Members of the Afenifere Renewal Group (ARG) have shown displeasure over the terror threats by the

In a recent report by SaharaReporters, the ARG accused the MACBAN of making threats following the implementation of the Ekiti State’s anti-grazing law.

ARG's publicity secretary, Kunle Famoriyo aid the cattle breeders’ recent outburst against the Anti-Grazing Law in Ekiti State is “an assault on Yoruba people and will be treated as a terror threat until an apology is tendered.”

“The new law, being first of its kind, may not be perfect and its enforcement may not be smooth initially. The responsibility lies on major stakeholders to organize sensitization workshops for its members so that the new law can achieve its objective of stemming crises arising from herdsmen-farmers relations.” AGR said in its statement.

Continuing, ARG said: “MACBAN has so far shunned this democratic approach and preferred to use intimidation and warring tactics and languages. But the right of governors, as the chief security officer of their respective state, to make laws consistent with the culture and rights of their people cannot be wished away by intimidation or threat.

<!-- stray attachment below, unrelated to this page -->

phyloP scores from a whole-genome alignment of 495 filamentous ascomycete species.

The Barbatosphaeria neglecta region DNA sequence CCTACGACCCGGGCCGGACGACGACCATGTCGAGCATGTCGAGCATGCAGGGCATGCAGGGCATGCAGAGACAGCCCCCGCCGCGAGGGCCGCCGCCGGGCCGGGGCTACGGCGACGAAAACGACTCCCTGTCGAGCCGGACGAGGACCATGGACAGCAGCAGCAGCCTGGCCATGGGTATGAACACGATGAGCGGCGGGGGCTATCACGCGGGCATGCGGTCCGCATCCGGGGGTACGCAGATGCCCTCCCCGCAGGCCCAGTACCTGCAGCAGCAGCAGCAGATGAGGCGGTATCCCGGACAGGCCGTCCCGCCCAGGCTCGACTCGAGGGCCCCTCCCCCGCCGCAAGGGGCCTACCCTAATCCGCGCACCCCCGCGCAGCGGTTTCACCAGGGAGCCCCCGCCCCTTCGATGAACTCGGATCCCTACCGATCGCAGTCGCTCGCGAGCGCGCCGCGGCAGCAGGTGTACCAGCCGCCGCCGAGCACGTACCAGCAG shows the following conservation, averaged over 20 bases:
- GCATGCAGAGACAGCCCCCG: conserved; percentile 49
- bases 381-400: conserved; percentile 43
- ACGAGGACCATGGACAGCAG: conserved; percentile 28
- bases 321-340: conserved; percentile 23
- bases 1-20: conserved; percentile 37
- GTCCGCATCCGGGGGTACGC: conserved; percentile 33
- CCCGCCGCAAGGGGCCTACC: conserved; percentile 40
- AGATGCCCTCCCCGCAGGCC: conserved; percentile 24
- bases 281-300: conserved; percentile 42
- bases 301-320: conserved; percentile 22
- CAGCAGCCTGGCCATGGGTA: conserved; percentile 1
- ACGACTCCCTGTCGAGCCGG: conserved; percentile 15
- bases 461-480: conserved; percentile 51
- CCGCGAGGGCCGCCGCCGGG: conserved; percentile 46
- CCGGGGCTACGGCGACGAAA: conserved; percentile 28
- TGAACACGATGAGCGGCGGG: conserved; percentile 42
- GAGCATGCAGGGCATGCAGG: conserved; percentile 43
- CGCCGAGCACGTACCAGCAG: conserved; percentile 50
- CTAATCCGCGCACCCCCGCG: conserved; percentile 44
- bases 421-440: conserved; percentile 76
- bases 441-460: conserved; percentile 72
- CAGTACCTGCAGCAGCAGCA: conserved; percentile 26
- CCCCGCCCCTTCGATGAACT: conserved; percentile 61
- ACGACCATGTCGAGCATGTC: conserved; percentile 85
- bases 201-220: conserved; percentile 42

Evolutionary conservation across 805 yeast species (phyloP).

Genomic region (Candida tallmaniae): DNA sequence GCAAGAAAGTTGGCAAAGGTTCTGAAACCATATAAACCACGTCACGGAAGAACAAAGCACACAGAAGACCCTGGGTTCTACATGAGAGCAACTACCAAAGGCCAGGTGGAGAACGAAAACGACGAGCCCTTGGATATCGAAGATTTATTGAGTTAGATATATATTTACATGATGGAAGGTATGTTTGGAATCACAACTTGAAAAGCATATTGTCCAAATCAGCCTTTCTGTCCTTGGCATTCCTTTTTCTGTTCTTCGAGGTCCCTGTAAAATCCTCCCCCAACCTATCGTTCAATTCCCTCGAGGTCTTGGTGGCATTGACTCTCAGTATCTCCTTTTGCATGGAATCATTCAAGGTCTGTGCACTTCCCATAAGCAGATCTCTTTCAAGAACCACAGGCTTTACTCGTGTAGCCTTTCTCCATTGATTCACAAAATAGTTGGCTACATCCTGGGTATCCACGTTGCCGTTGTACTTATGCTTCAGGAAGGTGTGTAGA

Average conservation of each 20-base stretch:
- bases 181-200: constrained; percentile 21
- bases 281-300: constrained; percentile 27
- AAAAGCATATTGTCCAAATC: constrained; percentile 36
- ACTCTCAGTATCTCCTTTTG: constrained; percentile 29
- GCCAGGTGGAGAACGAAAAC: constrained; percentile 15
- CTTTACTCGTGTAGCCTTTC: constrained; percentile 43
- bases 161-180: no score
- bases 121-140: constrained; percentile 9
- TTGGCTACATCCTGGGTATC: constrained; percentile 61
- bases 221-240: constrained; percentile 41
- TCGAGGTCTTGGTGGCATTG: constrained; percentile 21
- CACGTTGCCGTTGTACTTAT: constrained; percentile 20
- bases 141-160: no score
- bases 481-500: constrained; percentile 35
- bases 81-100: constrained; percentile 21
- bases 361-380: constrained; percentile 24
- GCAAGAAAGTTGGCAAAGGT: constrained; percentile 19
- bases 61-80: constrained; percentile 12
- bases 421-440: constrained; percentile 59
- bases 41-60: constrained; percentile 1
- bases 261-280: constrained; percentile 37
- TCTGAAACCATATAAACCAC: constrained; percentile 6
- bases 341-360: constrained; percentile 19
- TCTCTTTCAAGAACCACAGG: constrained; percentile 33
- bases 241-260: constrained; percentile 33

“We recall that in 2013, the Hisbah Police in Kano reportedly destroyed more than 20,000 crates of beer bottles. Despite the freedom of movement and trade guaranteed by the Constitution, what mattered then was that Kano does not want beer within its jurisdiction – even though it hypocritically shares from the VAT generated from sales of alcohol in other states.

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“Why should governors of northern states have the free will to protect their people and religious disposition, while their southern counterparts are subjected to intimidation? Nigeria is not a slave camp of any ethnic nationality, and MACBAN’s statement is therefore considered an assault on Yoruba people and will be treated as a terror threat until an apology is tendered,” the statement concluded.

MACBAN’s spokesman, Othman Ngelzarma, was recently reported as saying the enforcement of Ekiti State’s Anti-Grazing Law could “develop into an unquenchable inferno…capable of creating uncontrollable scenarios whose ramification may go well beyond Ekiti State.”